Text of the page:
Srebrenica Serb Mirko Sekulic, an unemployed waiter, lost his wife to a sniper's bullet during the fighting and is now struggling to raise his two children on his own. He says he feels like a foreigner in his own town because of the large number of displaced Serbs from other parts of Bosnia, who far outnumber everyone else in Srebrenica: "New people have come here from elsewhere and they have taken places here that should be inhabited by those who always lived in Srebrenica. But the people who sometimes show up on the square to sell a bag of potatoes have taken over the [Muslim] homes as well as posts in local government -- and one can't get around them. These people are narrow-minded and politically very illiterate."
Mirko's older brother, Marinko, is a frequent visitor to Srebrenica. But for the time being, he continues to live in Tuzla in the Muslim-Croat federation with his Muslim wife. Marinko Sekulic says: "I want to move back here as soon as there are normal conditions. [That means] my children can live in security, my wife and I can earn a living, and above all, that we free up our house so that I have somewhere to return to. At the moment, I have nowhere to live here."
Marinko Sekulic, who works as a reporter for RFE/RL's South Slav Service, says that before the war some 11,000 people were employed in the Srebrenica area. Today, only 200 are employed, mainly in office jobs with local authorities or with international organizations and non-governmental organizations. (Jolyon Naegele) Part III will appear on 19 December.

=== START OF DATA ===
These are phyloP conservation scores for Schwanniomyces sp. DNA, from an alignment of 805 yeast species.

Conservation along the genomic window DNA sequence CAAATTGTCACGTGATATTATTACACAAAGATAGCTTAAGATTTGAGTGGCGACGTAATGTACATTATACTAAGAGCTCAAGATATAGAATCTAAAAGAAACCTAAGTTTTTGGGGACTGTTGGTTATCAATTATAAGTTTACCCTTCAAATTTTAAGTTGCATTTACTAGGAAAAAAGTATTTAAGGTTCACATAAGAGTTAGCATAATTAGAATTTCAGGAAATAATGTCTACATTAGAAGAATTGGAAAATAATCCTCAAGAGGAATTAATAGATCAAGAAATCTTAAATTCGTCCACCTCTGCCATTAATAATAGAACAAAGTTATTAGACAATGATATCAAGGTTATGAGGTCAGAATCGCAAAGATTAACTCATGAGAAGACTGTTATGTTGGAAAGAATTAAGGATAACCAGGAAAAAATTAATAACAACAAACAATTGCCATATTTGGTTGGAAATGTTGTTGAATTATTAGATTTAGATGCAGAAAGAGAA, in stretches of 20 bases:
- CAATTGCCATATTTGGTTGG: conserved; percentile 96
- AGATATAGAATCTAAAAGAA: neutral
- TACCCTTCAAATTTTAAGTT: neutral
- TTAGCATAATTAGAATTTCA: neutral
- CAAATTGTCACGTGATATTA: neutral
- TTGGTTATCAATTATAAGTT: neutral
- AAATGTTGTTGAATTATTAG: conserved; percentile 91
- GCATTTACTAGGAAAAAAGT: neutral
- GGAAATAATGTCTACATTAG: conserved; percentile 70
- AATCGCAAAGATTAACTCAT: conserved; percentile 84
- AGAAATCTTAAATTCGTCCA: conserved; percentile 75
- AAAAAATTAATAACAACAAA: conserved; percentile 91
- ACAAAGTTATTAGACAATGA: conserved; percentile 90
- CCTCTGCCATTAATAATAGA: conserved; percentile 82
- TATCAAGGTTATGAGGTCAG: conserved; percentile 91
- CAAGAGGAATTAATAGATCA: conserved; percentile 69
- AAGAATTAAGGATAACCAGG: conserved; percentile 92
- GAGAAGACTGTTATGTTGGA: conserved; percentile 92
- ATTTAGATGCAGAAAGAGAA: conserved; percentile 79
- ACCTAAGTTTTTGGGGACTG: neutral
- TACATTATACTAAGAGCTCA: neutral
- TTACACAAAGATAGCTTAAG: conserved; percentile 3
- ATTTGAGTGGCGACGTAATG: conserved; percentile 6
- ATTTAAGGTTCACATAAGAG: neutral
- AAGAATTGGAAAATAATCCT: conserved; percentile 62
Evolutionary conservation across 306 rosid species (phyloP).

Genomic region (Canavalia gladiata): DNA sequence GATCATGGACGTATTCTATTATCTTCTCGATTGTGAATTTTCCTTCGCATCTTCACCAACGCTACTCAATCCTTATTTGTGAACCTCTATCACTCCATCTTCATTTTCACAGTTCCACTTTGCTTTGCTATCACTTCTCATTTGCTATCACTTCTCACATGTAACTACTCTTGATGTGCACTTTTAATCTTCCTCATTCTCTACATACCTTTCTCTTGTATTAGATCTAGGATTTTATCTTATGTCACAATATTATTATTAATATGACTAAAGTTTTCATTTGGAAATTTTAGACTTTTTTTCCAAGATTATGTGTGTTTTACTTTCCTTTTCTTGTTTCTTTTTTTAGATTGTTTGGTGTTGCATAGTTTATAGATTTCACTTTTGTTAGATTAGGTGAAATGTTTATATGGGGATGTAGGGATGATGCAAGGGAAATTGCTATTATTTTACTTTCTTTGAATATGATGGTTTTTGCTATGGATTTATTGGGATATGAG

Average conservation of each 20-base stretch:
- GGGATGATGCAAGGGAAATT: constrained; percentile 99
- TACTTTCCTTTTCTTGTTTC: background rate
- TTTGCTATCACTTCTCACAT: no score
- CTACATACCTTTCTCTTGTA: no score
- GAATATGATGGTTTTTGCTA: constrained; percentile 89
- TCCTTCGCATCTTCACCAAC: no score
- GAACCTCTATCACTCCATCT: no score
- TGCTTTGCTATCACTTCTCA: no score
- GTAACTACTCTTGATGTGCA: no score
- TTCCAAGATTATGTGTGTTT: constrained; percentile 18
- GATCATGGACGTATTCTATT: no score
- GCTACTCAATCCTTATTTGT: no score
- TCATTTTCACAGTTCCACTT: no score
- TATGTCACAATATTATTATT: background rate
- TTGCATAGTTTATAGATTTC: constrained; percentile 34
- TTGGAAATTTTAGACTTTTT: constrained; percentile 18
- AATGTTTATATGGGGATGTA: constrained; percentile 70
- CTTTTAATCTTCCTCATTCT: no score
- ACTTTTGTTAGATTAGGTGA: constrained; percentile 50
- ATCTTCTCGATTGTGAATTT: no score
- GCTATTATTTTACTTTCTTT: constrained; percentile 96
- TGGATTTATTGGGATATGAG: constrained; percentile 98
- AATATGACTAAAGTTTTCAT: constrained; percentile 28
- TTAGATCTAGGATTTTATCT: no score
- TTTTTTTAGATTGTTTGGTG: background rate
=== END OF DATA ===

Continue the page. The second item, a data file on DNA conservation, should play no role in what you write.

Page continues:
Quotations Of The Week. "The story [in Bosnia] is a partial success and I would hope that the next government of the United States, including the Congress, would support finishing the job." -- U.S. Ambassador to the UN Richard Holbrooke, at the UN on 11 December. Reported by RFE/RL's correspondent Robert McMahon.
"In the interim, I can't imagine anybody walking away from a situation [in Kosovo] because otherwise you'd have a war again. But nobody wants to stay in the Balkans forever. We're looking for a way to phase out. We don't want another situation like Korea where 47 years later we still have 40,000 troops there." -- Holbrooke.
"The future status of Kosovo requires an internationally supervised agreement between Belgrade and the leaders of Kosovo. That requires an international conference. Before the conference, there's going to have to be another election, a Kosovo-wide election." -- Holbrooke.
"We are not interested in working with whoever is a prime minister [in the Republika Srpska] if it [is in] a government that includes [Radovan Karadzic's Serbian Democratic Party]. U.S. assistance anywhere in the world is not entitlement. We do not owe anyone anything." -- U.S. Ambassador to Bosnia Thomas Miller. Quoted by Reuters on 12 December.
"I go around the country and I find a lot of warmth for the monarchy, a lot of interest. Monarchy is a very fine solution.... I'm neutral, I can provide unity and continuity." -- Serbian Crown Prince Aleksandar Karadjordjevic, quoted by AP in Belgrade on 13 December (see "RFE/RL Newsline," 13 December 2000).